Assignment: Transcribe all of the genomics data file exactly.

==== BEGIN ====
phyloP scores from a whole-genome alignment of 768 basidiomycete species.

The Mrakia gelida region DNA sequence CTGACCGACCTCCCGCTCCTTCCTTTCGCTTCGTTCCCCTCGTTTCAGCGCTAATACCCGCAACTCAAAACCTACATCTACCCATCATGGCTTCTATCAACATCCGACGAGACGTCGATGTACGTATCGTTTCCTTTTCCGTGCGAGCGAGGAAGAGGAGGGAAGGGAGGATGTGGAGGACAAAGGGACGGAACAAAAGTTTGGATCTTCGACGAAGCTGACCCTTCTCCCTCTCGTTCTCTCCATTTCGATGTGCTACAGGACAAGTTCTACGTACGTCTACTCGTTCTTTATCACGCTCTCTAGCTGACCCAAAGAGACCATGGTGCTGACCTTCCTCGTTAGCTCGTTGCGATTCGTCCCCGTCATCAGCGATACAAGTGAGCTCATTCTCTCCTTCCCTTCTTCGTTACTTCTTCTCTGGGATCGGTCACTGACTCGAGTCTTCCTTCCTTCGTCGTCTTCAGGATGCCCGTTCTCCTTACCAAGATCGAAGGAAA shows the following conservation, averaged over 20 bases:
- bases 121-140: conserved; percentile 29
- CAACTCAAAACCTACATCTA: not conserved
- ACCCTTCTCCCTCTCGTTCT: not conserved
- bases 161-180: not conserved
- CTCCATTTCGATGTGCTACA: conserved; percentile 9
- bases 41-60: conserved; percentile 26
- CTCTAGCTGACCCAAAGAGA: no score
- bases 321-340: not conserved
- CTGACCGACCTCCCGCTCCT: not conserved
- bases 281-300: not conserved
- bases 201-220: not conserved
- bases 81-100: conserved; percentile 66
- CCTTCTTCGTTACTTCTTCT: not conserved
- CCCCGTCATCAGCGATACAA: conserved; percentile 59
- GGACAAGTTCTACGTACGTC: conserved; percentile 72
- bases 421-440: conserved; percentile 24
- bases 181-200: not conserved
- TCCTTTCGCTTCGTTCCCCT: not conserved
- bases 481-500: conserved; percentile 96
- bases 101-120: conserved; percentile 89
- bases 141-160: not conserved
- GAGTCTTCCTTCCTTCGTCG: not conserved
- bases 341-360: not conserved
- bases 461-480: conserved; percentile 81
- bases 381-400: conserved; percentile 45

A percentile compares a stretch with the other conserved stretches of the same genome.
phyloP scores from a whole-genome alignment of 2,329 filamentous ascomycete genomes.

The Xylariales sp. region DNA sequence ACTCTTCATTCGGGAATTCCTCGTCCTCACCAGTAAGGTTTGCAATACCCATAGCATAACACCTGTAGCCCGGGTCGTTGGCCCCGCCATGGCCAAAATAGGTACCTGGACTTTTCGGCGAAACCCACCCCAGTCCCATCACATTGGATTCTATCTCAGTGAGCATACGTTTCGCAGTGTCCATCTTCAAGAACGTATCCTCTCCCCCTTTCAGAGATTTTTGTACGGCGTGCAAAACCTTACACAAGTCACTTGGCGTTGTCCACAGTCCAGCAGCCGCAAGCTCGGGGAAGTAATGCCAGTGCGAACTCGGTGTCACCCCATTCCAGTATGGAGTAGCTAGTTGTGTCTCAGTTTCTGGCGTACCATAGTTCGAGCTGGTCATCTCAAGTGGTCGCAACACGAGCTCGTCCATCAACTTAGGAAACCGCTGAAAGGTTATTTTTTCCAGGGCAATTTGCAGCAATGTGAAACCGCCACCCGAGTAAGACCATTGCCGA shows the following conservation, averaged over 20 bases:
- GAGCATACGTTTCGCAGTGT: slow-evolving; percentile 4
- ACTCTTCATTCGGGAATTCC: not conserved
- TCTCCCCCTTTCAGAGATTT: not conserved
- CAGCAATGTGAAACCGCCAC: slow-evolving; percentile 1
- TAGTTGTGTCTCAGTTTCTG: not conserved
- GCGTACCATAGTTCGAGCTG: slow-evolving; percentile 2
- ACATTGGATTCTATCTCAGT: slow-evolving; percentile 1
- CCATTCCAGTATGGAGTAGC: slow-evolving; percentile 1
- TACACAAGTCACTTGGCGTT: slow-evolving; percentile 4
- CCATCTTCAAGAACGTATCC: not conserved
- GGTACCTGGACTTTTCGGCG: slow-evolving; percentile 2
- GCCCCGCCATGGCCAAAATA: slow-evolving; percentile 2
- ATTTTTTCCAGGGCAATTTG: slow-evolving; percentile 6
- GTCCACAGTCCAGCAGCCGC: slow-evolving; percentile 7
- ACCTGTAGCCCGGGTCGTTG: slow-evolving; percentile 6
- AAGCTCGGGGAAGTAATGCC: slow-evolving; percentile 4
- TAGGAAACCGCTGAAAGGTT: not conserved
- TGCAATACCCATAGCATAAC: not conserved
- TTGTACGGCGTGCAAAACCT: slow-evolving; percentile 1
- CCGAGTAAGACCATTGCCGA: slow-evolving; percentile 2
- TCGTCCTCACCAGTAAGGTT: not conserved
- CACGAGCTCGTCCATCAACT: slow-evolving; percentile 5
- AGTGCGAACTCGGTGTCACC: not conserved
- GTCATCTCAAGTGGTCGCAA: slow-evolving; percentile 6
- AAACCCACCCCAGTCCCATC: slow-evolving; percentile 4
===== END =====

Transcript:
phyloP scores from a whole-genome alignment of 768 basidiomycete species.

The Mrakia gelida region DNA sequence CTGACCGACCTCCCGCTCCTTCCTTTCGCTTCGTTCCCCTCGTTTCAGCGCTAATACCCGCAACTCAAAACCTACATCTACCCATCATGGCTTCTATCAACATCCGACGAGACGTCGATGTACGTATCGTTTCCTTTTCCGTGCGAGCGAGGAAGAGGAGGGAAGGGAGGATGTGGAGGACAAAGGGACGGAACAAAAGTTTGGATCTTCGACGAAGCTGACCCTTCTCCCTCTCGTTCTCTCCATTTCGATGTGCTACAGGACAAGTTCTACGTACGTCTACTCGTTCTTTATCACGCTCTCTAGCTGACCCAAAGAGACCATGGTGCTGACCTTCCTCGTTAGCTCGTTGCGATTCGTCCCCGTCATCAGCGATACAAGTGAGCTCATTCTCTCCTTCCCTTCTTCGTTACTTCTTCTCTGGGATCGGTCACTGACTCGAGTCTTCCTTCCTTCGTCGTCTTCAGGATGCCCGTTCTCCTTACCAAGATCGAAGGAAA shows the following conservation, averaged over 20 bases:
- bases 121-140: conserved; percentile 29
- CAACTCAAAACCTACATCTA: not conserved
- ACCCTTCTCCCTCTCGTTCT: not conserved
- bases 161-180: not conserved
- CTCCATTTCGATGTGCTACA: conserved; percentile 9
- bases 41-60: conserved; percentile 26
- CTCTAGCTGACCCAAAGAGA: no score
- bases 321-340: not conserved
- CTGACCGACCTCCCGCTCCT: not conserved
- bases 281-300: not conserved
- bases 201-220: not conserved
- bases 81-100: conserved; percentile 66
- CCTTCTTCGTTACTTCTTCT: not conserved
- CCCCGTCATCAGCGATACAA: conserved; percentile 59
- GGACAAGTTCTACGTACGTC: conserved; percentile 72
- bases 421-440: conserved; percentile 24
- bases 181-200: not conserved
- TCCTTTCGCTTCGTTCCCCT: not conserved
- bases 481-500: conserved; percentile 96
- bases 101-120: conserved; percentile 89
- bases 141-160: not conserved
- GAGTCTTCCTTCCTTCGTCG: not conserved
- bases 341-360: not conserved
- bases 461-480: conserved; percentile 81
- bases 381-400: conserved; percentile 45

A percentile compares a stretch with the other conserved stretches of the same genome.
phyloP scores from a whole-genome alignment of 2,329 filamentous ascomycete genomes.

The Xylariales sp. region DNA sequence ACTCTTCATTCGGGAATTCCTCGTCCTCACCAGTAAGGTTTGCAATACCCATAGCATAACACCTGTAGCCCGGGTCGTTGGCCCCGCCATGGCCAAAATAGGTACCTGGACTTTTCGGCGAAACCCACCCCAGTCCCATCACATTGGATTCTATCTCAGTGAGCATACGTTTCGCAGTGTCCATCTTCAAGAACGTATCCTCTCCCCCTTTCAGAGATTTTTGTACGGCGTGCAAAACCTTACACAAGTCACTTGGCGTTGTCCACAGTCCAGCAGCCGCAAGCTCGGGGAAGTAATGCCAGTGCGAACTCGGTGTCACCCCATTCCAGTATGGAGTAGCTAGTTGTGTCTCAGTTTCTGGCGTACCATAGTTCGAGCTGGTCATCTCAAGTGGTCGCAACACGAGCTCGTCCATCAACTTAGGAAACCGCTGAAAGGTTATTTTTTCCAGGGCAATTTGCAGCAATGTGAAACCGCCACCCGAGTAAGACCATTGCCGA shows the following conservation, averaged over 20 bases:
- GAGCATACGTTTCGCAGTGT: slow-evolving; percentile 4
- ACTCTTCATTCGGGAATTCC: not conserved
- TCTCCCCCTTTCAGAGATTT: not conserved
- CAGCAATGTGAAACCGCCAC: slow-evolving; percentile 1
- TAGTTGTGTCTCAGTTTCTG: not conserved
- GCGTACCATAGTTCGAGCTG: slow-evolving; percentile 2
- ACATTGGATTCTATCTCAGT: slow-evolving; percentile 1
- CCATTCCAGTATGGAGTAGC: slow-evolving; percentile 1
- TACACAAGTCACTTGGCGTT: slow-evolving; percentile 4
- CCATCTTCAAGAACGTATCC: not conserved
- GGTACCTGGACTTTTCGGCG: slow-evolving; percentile 2
- GCCCCGCCATGGCCAAAATA: slow-evolving; percentile 2
- ATTTTTTCCAGGGCAATTTG: slow-evolving; percentile 6
- GTCCACAGTCCAGCAGCCGC: slow-evolving; percentile 7
- ACCTGTAGCCCGGGTCGTTG: slow-evolving; percentile 6
- AAGCTCGGGGAAGTAATGCC: slow-evolving; percentile 4
- TAGGAAACCGCTGAAAGGTT: not conserved
- TGCAATACCCATAGCATAAC: not conserved
- TTGTACGGCGTGCAAAACCT: slow-evolving; percentile 1
- CCGAGTAAGACCATTGCCGA: slow-evolving; percentile 2
- TCGTCCTCACCAGTAAGGTT: not conserved
- CACGAGCTCGTCCATCAACT: slow-evolving; percentile 5
- AGTGCGAACTCGGTGTCACC: not conserved
- GTCATCTCAAGTGGTCGCAA: slow-evolving; percentile 6
- AAACCCACCCCAGTCCCATC: slow-evolving; percentile 4